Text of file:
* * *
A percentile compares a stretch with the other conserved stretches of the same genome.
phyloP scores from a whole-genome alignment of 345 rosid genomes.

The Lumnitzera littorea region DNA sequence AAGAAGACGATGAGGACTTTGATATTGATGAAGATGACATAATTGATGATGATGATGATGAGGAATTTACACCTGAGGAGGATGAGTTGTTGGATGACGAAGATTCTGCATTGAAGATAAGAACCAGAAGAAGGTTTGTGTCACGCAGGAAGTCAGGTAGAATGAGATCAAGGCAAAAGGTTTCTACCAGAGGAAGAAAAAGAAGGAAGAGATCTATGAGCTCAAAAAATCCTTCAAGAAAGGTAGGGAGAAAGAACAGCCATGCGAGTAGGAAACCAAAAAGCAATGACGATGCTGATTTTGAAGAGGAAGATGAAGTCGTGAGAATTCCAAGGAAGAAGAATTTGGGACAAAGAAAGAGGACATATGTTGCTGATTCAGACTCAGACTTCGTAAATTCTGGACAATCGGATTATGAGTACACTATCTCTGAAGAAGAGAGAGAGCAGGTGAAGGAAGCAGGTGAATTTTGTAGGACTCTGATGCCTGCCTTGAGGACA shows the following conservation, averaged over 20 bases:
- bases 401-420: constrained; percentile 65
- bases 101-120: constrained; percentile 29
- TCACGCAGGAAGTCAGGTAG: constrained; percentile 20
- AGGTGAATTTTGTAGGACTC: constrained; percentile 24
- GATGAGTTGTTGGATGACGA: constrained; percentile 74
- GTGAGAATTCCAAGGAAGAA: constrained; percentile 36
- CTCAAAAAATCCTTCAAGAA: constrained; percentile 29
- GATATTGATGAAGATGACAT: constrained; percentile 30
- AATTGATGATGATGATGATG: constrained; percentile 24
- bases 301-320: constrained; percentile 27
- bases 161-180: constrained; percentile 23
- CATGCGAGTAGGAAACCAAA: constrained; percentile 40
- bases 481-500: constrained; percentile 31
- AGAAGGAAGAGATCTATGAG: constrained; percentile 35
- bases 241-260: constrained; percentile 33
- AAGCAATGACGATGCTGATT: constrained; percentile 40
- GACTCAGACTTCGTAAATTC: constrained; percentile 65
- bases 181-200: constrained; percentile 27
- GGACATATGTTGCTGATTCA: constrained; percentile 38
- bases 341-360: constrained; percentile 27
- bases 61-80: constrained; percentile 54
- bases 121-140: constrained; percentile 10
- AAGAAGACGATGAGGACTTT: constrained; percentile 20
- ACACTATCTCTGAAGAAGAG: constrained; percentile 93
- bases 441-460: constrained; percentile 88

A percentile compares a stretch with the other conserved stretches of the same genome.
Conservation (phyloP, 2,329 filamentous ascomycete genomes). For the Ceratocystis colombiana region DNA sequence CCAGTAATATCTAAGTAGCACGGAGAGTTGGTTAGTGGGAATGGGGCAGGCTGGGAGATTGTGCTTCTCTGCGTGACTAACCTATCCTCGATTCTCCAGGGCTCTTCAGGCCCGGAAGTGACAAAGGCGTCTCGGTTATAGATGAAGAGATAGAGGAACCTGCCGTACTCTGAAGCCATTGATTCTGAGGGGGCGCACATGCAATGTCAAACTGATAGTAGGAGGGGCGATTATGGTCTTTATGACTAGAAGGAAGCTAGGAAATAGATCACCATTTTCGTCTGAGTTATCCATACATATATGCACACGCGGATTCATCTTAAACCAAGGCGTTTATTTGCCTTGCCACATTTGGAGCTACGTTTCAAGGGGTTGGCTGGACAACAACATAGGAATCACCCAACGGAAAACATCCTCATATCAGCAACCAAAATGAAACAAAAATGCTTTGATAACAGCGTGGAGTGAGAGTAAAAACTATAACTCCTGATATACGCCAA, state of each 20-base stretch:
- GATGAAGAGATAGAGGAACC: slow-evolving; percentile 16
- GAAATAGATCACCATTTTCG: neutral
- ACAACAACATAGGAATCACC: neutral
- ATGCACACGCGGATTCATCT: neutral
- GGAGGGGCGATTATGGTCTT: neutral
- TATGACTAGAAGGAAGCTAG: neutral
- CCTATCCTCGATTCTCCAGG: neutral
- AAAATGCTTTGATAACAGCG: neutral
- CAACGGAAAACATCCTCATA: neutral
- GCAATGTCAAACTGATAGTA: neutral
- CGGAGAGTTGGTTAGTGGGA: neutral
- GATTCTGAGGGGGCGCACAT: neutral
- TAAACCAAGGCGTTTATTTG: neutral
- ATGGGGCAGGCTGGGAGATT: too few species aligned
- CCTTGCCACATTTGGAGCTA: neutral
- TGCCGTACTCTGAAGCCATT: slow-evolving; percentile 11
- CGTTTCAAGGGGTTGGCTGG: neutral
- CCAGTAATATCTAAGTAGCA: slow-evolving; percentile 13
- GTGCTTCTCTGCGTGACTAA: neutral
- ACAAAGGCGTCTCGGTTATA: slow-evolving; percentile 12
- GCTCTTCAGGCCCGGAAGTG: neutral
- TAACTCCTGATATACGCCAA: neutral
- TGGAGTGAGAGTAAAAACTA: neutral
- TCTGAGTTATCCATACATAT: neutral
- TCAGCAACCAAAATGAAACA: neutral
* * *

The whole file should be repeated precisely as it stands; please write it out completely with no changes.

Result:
A percentile compares a stretch with the other conserved stretches of the same genome.
phyloP scores from a whole-genome alignment of 345 rosid genomes.

The Lumnitzera littorea region DNA sequence AAGAAGACGATGAGGACTTTGATATTGATGAAGATGACATAATTGATGATGATGATGATGAGGAATTTACACCTGAGGAGGATGAGTTGTTGGATGACGAAGATTCTGCATTGAAGATAAGAACCAGAAGAAGGTTTGTGTCACGCAGGAAGTCAGGTAGAATGAGATCAAGGCAAAAGGTTTCTACCAGAGGAAGAAAAAGAAGGAAGAGATCTATGAGCTCAAAAAATCCTTCAAGAAAGGTAGGGAGAAAGAACAGCCATGCGAGTAGGAAACCAAAAAGCAATGACGATGCTGATTTTGAAGAGGAAGATGAAGTCGTGAGAATTCCAAGGAAGAAGAATTTGGGACAAAGAAAGAGGACATATGTTGCTGATTCAGACTCAGACTTCGTAAATTCTGGACAATCGGATTATGAGTACACTATCTCTGAAGAAGAGAGAGAGCAGGTGAAGGAAGCAGGTGAATTTTGTAGGACTCTGATGCCTGCCTTGAGGACA shows the following conservation, averaged over 20 bases:
- bases 401-420: constrained; percentile 65
- bases 101-120: constrained; percentile 29
- TCACGCAGGAAGTCAGGTAG: constrained; percentile 20
- AGGTGAATTTTGTAGGACTC: constrained; percentile 24
- GATGAGTTGTTGGATGACGA: constrained; percentile 74
- GTGAGAATTCCAAGGAAGAA: constrained; percentile 36
- CTCAAAAAATCCTTCAAGAA: constrained; percentile 29
- GATATTGATGAAGATGACAT: constrained; percentile 30
- AATTGATGATGATGATGATG: constrained; percentile 24
- bases 301-320: constrained; percentile 27
- bases 161-180: constrained; percentile 23
- CATGCGAGTAGGAAACCAAA: constrained; percentile 40
- bases 481-500: constrained; percentile 31
- AGAAGGAAGAGATCTATGAG: constrained; percentile 35
- bases 241-260: constrained; percentile 33
- AAGCAATGACGATGCTGATT: constrained; percentile 40
- GACTCAGACTTCGTAAATTC: constrained; percentile 65
- bases 181-200: constrained; percentile 27
- GGACATATGTTGCTGATTCA: constrained; percentile 38
- bases 341-360: constrained; percentile 27
- bases 61-80: constrained; percentile 54
- bases 121-140: constrained; percentile 10
- AAGAAGACGATGAGGACTTT: constrained; percentile 20
- ACACTATCTCTGAAGAAGAG: constrained; percentile 93
- bases 441-460: constrained; percentile 88

A percentile compares a stretch with the other conserved stretches of the same genome.
Conservation (phyloP, 2,329 filamentous ascomycete genomes). For the Ceratocystis colombiana region DNA sequence CCAGTAATATCTAAGTAGCACGGAGAGTTGGTTAGTGGGAATGGGGCAGGCTGGGAGATTGTGCTTCTCTGCGTGACTAACCTATCCTCGATTCTCCAGGGCTCTTCAGGCCCGGAAGTGACAAAGGCGTCTCGGTTATAGATGAAGAGATAGAGGAACCTGCCGTACTCTGAAGCCATTGATTCTGAGGGGGCGCACATGCAATGTCAAACTGATAGTAGGAGGGGCGATTATGGTCTTTATGACTAGAAGGAAGCTAGGAAATAGATCACCATTTTCGTCTGAGTTATCCATACATATATGCACACGCGGATTCATCTTAAACCAAGGCGTTTATTTGCCTTGCCACATTTGGAGCTACGTTTCAAGGGGTTGGCTGGACAACAACATAGGAATCACCCAACGGAAAACATCCTCATATCAGCAACCAAAATGAAACAAAAATGCTTTGATAACAGCGTGGAGTGAGAGTAAAAACTATAACTCCTGATATACGCCAA, state of each 20-base stretch:
- GATGAAGAGATAGAGGAACC: slow-evolving; percentile 16
- GAAATAGATCACCATTTTCG: neutral
- ACAACAACATAGGAATCACC: neutral
- ATGCACACGCGGATTCATCT: neutral
- GGAGGGGCGATTATGGTCTT: neutral
- TATGACTAGAAGGAAGCTAG: neutral
- CCTATCCTCGATTCTCCAGG: neutral
- AAAATGCTTTGATAACAGCG: neutral
- CAACGGAAAACATCCTCATA: neutral
- GCAATGTCAAACTGATAGTA: neutral
- CGGAGAGTTGGTTAGTGGGA: neutral
- GATTCTGAGGGGGCGCACAT: neutral
- TAAACCAAGGCGTTTATTTG: neutral
- ATGGGGCAGGCTGGGAGATT: too few species aligned
- CCTTGCCACATTTGGAGCTA: neutral
- TGCCGTACTCTGAAGCCATT: slow-evolving; percentile 11
- CGTTTCAAGGGGTTGGCTGG: neutral
- CCAGTAATATCTAAGTAGCA: slow-evolving; percentile 13
- GTGCTTCTCTGCGTGACTAA: neutral
- ACAAAGGCGTCTCGGTTATA: slow-evolving; percentile 12
- GCTCTTCAGGCCCGGAAGTG: neutral
- TAACTCCTGATATACGCCAA: neutral
- TGGAGTGAGAGTAAAAACTA: neutral
- TCTGAGTTATCCATACATAT: neutral
- TCAGCAACCAAAATGAAACA: neutral